SAS cancelled my flights - they are working on a 7 day cycle but it has been clear for a while that Edinburgh would not be on their schedule at the moment. They offered a voucher or a refund, so I took the voucher. It is valid for a year. Even if I cannot use it for a future trip to Russia, Scandinavia is always attractive.

SAS at ARN

SAS at ARN

Aeroflot cancelled my flight too. I have a voucher from them as well - valid for 3 years - plus a 15% discount. I had to call their customer service centre (free) last week, and they were a pleasure to deal with.

Aeroflot Offers

Aeroflot Offers

My S7 and Nordavia flights are still scheduled, and domestic flights in and out of Kazan seem to be operating normally. I have had to cancel and then see if I can recover on my insurance. The flights were cheap.

In the overall scheme of things this inconvenience is minor, and the cost very small. It is still disappointing. It was a trip I put a lot of research and planning into, even going as far as resuming my Russian studies (after a gap of 45 years) on Duolingo.

Thursday should have been special just on its own. In July 1968 I took my first flight, and it was from Rīga to Moscow with Aeroflot. My plans had been built around re-tracing those steps.

Posted by IainT 02:57 Archived in Russia Tagged planes moscow st_petersburg scotland edinburgh life flights russia sas riga latvia airlines kazan aeroflot Comments (0)

1968

Lenin Mausoleum

Lenin Mausoleum

If you have a travel blog but cannot travel, what is the answer?

One is to look back.

My second big travel adventure came along in July 1968, with an educational visit to the Soviet Union. I was a few months short of turning 16. We were a party of high school students from several Scottish schools who were all studying Russian.

We sailed on the MS Mikhail Kalinin from London to Rīga in the Latvian Soviet Socialist Republic, from where we transferred by bus to the airport and flew with Aeroflot to Moscow in Russia. After 3 or 4 days in the capital, we took the overnight train to Leningrad (now St Petersburg).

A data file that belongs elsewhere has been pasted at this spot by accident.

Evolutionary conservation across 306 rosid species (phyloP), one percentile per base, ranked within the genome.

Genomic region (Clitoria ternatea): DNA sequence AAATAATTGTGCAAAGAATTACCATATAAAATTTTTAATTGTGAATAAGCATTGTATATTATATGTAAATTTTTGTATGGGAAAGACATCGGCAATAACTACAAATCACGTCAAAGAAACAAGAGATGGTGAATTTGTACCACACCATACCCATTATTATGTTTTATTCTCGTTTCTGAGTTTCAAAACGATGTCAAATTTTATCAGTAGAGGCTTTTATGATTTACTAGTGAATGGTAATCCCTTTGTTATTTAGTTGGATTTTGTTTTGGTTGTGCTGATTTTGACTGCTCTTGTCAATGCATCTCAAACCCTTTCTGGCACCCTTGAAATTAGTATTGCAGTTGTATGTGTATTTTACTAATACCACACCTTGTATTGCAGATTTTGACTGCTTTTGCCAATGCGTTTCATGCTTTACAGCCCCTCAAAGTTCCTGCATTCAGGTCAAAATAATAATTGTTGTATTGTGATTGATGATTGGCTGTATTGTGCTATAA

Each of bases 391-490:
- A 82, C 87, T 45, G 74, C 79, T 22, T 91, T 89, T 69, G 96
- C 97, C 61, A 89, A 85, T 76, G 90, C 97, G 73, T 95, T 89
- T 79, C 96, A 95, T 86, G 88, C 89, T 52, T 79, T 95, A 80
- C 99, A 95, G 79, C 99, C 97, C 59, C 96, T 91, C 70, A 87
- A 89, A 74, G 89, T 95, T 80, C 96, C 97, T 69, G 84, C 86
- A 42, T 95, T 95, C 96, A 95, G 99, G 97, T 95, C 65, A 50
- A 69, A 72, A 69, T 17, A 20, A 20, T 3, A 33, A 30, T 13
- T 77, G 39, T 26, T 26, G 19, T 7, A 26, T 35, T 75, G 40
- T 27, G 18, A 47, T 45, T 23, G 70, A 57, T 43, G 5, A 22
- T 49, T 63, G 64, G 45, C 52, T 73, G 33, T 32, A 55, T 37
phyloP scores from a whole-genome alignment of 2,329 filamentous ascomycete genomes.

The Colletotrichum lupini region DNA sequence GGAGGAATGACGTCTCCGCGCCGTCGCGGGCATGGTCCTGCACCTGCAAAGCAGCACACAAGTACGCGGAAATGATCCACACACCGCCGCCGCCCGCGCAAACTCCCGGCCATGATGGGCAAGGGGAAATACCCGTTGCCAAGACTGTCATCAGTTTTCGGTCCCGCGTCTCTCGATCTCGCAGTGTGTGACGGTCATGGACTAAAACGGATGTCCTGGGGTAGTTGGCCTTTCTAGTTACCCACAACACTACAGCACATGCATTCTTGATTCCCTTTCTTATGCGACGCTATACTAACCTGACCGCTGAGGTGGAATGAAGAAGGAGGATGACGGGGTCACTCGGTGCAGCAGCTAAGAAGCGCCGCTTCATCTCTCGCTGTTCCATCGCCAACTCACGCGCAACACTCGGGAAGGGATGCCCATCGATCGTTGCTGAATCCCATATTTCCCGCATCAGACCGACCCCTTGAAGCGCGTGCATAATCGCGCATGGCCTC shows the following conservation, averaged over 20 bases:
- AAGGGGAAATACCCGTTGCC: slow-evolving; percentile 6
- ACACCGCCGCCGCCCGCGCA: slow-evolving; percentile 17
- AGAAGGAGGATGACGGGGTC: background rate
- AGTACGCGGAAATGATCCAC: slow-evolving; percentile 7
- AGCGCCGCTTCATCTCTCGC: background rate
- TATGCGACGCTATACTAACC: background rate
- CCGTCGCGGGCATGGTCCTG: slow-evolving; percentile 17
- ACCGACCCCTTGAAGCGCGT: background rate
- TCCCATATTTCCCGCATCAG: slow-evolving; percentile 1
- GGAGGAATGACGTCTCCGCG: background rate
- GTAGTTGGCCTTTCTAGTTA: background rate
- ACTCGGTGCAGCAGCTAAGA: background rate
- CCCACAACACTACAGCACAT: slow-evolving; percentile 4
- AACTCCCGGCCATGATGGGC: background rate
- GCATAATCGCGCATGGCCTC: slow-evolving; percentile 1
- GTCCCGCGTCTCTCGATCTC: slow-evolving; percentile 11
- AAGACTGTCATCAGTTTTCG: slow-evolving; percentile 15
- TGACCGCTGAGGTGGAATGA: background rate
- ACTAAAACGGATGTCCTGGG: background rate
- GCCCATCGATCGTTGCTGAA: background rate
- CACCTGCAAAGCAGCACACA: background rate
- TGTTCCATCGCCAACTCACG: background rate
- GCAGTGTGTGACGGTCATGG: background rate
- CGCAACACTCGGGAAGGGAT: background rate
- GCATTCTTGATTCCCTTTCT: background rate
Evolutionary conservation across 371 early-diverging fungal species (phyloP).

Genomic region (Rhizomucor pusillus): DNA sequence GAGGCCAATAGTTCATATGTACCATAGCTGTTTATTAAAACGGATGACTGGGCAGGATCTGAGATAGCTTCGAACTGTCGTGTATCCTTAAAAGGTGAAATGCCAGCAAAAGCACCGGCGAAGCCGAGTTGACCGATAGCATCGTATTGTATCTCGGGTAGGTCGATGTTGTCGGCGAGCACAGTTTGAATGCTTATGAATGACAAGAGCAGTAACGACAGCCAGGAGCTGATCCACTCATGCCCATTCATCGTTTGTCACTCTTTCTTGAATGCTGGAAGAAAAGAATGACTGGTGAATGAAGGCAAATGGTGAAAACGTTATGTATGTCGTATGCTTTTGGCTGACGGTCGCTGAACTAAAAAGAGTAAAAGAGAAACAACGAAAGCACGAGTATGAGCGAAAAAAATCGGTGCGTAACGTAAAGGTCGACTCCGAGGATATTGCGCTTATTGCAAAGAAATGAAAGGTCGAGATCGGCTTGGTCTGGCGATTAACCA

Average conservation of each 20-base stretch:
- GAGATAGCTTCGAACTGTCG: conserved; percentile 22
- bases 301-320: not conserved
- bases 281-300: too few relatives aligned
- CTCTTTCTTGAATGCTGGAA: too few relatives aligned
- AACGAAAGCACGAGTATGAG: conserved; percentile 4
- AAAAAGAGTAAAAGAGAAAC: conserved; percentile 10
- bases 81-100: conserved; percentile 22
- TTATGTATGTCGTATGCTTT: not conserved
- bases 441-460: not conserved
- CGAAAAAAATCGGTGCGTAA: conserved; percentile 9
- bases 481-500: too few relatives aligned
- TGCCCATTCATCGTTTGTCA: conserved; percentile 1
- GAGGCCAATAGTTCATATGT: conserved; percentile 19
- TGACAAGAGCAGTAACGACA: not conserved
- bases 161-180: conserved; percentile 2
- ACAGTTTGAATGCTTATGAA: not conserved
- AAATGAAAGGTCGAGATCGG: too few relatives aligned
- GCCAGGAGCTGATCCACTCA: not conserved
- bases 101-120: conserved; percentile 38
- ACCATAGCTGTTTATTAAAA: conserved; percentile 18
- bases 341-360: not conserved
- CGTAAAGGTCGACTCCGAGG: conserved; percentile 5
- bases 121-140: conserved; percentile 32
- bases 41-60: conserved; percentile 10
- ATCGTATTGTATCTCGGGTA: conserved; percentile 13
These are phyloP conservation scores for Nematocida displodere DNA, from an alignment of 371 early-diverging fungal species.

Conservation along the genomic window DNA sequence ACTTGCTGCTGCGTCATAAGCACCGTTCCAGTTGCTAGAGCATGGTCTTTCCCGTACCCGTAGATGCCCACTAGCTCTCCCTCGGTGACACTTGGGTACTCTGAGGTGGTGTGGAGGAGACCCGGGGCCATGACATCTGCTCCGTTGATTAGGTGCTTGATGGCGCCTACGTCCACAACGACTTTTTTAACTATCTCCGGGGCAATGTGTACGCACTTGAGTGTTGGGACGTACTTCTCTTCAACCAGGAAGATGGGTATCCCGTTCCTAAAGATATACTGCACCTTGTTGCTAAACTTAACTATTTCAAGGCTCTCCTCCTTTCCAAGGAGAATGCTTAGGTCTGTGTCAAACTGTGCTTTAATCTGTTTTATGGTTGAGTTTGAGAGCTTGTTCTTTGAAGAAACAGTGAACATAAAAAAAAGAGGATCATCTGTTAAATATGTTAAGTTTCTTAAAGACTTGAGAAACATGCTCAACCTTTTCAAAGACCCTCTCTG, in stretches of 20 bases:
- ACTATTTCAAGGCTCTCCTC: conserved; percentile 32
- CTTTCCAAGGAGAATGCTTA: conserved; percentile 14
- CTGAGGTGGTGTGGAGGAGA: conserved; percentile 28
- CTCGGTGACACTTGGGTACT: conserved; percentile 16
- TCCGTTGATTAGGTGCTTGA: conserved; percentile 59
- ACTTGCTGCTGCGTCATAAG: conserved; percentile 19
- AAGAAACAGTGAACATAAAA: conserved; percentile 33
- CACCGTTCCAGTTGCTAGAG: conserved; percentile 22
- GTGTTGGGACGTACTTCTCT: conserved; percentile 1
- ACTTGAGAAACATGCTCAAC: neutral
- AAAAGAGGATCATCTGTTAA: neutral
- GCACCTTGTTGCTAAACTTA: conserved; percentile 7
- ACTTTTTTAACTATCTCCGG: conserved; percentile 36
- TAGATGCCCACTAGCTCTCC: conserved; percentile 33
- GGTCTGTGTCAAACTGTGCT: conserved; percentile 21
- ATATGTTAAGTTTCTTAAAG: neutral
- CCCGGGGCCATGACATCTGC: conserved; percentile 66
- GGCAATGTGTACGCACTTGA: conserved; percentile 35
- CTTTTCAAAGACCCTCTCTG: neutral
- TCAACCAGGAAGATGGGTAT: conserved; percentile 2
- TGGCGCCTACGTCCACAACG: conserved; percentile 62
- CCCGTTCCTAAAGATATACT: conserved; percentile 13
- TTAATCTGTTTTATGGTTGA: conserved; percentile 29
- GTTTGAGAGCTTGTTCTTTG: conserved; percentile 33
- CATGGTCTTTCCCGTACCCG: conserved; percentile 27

https://en.wikipedia.org/wiki/MS_Mikhail_Kalinin

Leningradskaya Hotel, Leningrad

Leningradskaya Hotel, Leningrad

Again we had 3 or 4 days in the city, and then it was back onto the MS Mikhail Kalinin at St Petersburg to travel back to Leith (Edinburgh’s port).

It was quite an experience for a 15 year old.

Red Square, Moscow

Red Square, Moscow

Travel was very tightly controlled within the USSR back then, for nationals and for foreigners. We were warned that our hotel rooms would be bugged, and to make sure we did not say anything critical of the regime. Each floor of our hotels had a “supervisor” stationed at a desk beside the lifts and stairs, to monitor guests’ movements. You could not leave the hotel just to walk around - everything had to be done as part of an Intourist controlled excursion. It was not possible to speak to locals - they would be reported and face sanctions.

My knowledge of the language was quite basic at that time but one thing we all noticed was that on every radio news programme Czechoslovakia was the only story. The Red Army invaded a few weeks later.

Space

Space

Looking back, we took in a huge amount in just a week. Many things are still vivid memories - going inside the Kremlin, seeing Lenin’s embalmed body in its mausoleum, the splendour of the Summer Palace outside Leningrad, the Battleship Potemkin, the Winter Palace and the Hermitage.